The Committee also recommended that the government act “beyond the letter of the law,” by granting compensation in a negotiated process, on the condition that the plaintiffs waive all their claims against the State and voluntarily move to one of the Bedouin localities planned by the State. In accordance with these recommendations, the government began negotiations but at the same time froze all ownership claims.
According to the Goldberg Report, only 380 claims (12% of all claims) were settled as of 2008, covering an area of 205,670 dunams (about 18% of the total claimed land). Thousands of claims remained unresolved, and many of the claims were “resolved” under duress of the auspices of a law known as the “Peace Law.” The Israeli government was determined not to deal with 3,200 land claims and preferred to relate to the disputed land as State land.
In 2004, following Government Resolution 216 and the adoption of a new development plan for the Negev/Naqab region, the Southern District Attorney’s Office and the Israel Land Administration (now the Israel Land Authority) began to pursue a counterclaim strategy and to handle the hearing of 3,200 claims that had been frozen for over 30 years and were never heard in the courts. This policy marks the decision of the State of Israel to move from a “negotiating” approach with the Bedouin to an oppositional approach based on forced settlements. The filing of counterclaims not only legitimizes the actions and policies of the State, but also puts tremendous pressure on the Bedouin citizens to accept the solutions proposed by the government, without any ability to influence the proposals. Although the Bedouin residents of the area lived and cultivated land in the Negev/Naqab for hundreds of years, and enjoyed the actual recognition and autonomy granted to them by the Ottoman and British authorities, the Israeli courts did not recognize their rights to ownership of the land. That, in addition to unique circumstances surrounding the proof offered to the courts concerning the Bedouin’ historical rights to the land (see below), the courts have ruled in all the cases brought before them in favor of the State.
The state and the courts do not recognize the authenticity and/or relevancy of traditional documents held by some of the Bedouin plaintiffs, among them: land sale and purchase contracts, mortgage contracts, and documentation of taxes on land or crops paid to the Ottoman and/or British authorities. Furthermore, the courts undervalued the oral testimonies of Bedouin elders, choosing instead to rely on the reports of European missionaries of the eighteenth century regarding the nature, ownership, and working of land. This approach relies almost entirely on Western sources and ignores the traditional way of life and culture of the Bedouin concerning land management and acquisition.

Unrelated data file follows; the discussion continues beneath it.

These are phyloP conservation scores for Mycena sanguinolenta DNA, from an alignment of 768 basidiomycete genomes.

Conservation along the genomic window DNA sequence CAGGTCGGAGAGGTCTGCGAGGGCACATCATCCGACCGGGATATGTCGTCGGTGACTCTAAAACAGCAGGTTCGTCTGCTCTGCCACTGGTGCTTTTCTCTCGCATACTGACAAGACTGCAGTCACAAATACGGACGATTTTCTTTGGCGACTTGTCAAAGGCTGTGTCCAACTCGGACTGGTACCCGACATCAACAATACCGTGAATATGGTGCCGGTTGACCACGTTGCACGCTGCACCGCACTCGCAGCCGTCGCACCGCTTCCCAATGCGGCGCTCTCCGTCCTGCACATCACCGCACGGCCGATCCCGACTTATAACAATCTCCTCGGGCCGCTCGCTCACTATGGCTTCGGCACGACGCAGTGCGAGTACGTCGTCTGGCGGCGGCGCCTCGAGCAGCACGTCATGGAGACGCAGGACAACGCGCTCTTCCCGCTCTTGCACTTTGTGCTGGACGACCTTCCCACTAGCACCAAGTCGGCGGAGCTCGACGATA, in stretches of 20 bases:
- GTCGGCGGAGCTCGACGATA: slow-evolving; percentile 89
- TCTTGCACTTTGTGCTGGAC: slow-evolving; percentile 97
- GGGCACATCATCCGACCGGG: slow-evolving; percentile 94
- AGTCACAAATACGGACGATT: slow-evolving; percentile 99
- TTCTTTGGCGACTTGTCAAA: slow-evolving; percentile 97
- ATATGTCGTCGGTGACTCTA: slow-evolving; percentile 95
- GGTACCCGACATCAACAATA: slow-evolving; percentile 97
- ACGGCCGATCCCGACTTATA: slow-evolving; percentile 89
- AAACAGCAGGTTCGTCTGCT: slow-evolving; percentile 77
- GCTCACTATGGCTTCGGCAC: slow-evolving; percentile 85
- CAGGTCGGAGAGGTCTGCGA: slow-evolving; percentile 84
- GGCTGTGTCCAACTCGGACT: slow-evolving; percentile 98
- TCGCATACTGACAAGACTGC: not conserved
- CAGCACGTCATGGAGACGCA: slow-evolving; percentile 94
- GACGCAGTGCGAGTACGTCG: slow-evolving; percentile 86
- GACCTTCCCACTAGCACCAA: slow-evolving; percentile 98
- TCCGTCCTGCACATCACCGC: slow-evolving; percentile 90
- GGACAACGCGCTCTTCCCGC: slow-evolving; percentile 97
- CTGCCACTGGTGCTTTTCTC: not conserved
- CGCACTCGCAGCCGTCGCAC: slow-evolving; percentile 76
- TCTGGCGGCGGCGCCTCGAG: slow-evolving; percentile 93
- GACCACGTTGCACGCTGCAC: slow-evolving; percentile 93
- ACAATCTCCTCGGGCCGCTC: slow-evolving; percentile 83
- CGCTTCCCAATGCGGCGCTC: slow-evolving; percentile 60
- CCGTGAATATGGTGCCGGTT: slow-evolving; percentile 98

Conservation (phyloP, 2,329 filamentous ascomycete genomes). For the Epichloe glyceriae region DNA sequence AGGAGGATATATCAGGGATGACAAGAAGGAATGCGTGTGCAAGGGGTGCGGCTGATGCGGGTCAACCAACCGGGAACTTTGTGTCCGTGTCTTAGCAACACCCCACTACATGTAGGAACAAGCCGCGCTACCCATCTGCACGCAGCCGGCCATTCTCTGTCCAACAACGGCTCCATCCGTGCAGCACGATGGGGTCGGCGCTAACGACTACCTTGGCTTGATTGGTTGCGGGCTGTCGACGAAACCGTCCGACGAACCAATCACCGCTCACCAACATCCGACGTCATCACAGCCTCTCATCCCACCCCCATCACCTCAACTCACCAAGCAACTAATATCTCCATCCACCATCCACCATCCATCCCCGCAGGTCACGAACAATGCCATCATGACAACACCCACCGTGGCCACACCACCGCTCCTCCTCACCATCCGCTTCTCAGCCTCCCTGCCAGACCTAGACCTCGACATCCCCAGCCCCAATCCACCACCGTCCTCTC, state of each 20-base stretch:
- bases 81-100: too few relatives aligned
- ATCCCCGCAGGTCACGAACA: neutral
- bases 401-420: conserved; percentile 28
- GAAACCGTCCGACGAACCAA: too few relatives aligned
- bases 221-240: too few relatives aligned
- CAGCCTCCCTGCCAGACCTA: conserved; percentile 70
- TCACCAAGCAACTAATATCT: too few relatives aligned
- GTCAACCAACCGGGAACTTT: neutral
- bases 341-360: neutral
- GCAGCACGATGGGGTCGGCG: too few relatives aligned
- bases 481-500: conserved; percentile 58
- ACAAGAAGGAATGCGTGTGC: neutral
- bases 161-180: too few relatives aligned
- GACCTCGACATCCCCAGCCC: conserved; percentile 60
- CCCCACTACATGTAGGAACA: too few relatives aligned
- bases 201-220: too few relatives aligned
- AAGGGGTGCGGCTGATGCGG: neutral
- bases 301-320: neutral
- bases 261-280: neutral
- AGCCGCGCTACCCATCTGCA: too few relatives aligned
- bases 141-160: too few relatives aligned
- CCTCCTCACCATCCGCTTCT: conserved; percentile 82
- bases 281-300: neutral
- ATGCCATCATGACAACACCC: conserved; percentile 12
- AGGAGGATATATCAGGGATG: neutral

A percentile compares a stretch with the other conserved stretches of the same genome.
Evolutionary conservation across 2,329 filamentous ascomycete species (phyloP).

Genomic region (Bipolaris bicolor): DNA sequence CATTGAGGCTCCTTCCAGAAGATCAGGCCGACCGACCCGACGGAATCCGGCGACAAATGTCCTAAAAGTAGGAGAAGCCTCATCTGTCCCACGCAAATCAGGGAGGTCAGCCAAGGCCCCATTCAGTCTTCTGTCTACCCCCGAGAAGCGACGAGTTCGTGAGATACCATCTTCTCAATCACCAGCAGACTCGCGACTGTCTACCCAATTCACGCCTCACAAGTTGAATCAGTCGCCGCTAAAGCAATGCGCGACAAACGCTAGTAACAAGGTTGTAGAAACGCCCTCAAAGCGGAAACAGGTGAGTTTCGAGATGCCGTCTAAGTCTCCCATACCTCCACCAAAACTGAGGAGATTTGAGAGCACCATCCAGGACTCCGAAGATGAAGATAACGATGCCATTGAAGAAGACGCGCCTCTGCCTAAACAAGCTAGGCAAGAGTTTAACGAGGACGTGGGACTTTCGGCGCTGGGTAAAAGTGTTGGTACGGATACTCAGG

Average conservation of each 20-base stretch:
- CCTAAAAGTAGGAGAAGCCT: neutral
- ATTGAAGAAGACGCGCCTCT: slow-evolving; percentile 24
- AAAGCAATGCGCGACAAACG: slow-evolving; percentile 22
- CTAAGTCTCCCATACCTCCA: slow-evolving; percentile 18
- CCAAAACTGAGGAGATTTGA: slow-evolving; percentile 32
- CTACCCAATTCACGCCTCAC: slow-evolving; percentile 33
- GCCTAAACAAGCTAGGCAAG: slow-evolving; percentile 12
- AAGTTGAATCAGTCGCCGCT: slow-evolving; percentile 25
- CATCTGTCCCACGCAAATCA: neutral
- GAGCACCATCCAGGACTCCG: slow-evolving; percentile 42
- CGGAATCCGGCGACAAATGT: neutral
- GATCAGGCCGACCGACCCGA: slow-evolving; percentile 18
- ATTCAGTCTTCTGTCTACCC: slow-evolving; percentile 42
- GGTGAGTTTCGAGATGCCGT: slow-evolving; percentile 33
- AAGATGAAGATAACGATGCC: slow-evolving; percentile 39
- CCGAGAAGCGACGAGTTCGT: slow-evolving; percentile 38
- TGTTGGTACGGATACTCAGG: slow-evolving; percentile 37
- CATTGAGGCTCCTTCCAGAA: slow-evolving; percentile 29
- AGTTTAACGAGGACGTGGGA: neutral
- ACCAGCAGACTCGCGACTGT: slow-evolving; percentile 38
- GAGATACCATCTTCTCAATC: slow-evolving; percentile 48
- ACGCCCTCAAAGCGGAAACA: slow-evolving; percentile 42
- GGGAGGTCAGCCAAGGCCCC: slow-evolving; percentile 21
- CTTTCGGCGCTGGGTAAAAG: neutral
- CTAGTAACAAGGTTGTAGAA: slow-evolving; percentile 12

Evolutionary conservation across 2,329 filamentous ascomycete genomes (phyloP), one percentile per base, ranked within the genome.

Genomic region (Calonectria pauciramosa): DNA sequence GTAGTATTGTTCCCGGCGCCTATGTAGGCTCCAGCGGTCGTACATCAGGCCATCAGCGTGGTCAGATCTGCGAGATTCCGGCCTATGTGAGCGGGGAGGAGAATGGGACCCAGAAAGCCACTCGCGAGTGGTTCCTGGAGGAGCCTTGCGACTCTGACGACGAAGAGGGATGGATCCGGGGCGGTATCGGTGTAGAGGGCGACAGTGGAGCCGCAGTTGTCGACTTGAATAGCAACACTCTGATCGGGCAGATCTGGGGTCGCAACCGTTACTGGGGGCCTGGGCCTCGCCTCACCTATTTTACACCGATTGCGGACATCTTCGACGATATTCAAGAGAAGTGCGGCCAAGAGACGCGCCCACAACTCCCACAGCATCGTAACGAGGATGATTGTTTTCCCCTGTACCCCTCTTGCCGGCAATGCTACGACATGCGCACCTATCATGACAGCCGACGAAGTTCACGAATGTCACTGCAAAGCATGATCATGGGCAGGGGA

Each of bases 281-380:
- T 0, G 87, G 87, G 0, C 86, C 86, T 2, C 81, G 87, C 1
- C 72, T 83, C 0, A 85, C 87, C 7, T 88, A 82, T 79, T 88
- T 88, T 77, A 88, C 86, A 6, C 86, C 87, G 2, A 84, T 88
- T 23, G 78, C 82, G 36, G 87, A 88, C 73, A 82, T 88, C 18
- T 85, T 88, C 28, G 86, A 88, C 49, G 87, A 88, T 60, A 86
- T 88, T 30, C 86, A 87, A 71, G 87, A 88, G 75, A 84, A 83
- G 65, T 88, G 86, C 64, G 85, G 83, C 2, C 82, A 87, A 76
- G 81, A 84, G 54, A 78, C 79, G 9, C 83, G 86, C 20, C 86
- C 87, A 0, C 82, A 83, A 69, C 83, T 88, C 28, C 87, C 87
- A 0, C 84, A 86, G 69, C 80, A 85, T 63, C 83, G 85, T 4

In conclusion, the Israeli governmental policy of filing counterclaims has serious implications for the Bedouin plaintiffs, many of whom have either dropped out of court hearings or chose not to come from the start with the understanding that in any case they cannot win a trial or appeal the State’s position. The high costs, the lack of formal/recognized documentation, and the lack of trust in the judicial system contributed to their avoidance of legal procedures and increased the rate of “resolution” of the land disputes by encouraging the Bedouin to view the legal system as non-responsive to their claims. Israel’s policy deviates drastically from that of the Ottoman and British administrations that preceded it, abusing a law enacted more than a century ago; freezing all legal processes for 35 years before the filing of counterclaims (after many of the Bedouin claimants have died); avoiding the establishment of a legal framework that will examine Bedouin rights and allow the use of unofficial documents and oral testimonies. All of the aforementioned represent only part of the flaws in the process of resolving the Bedouin land claims in the Negev/Naqab. This policy paints the Bedouin as “criminals,” “outlaws” and devoid of any rights to land in the Negev/Naqab. The State’s success rate in claims against the court stands at 100 percent, so it is no wonder that the Bedouin do not look to the court system for succor.
For further information, see NCF’s report about counter claims: Processes of Dispossession in the Negev-Naqab: The Israeli policy of Counter Claims against the Bedouin-Arabs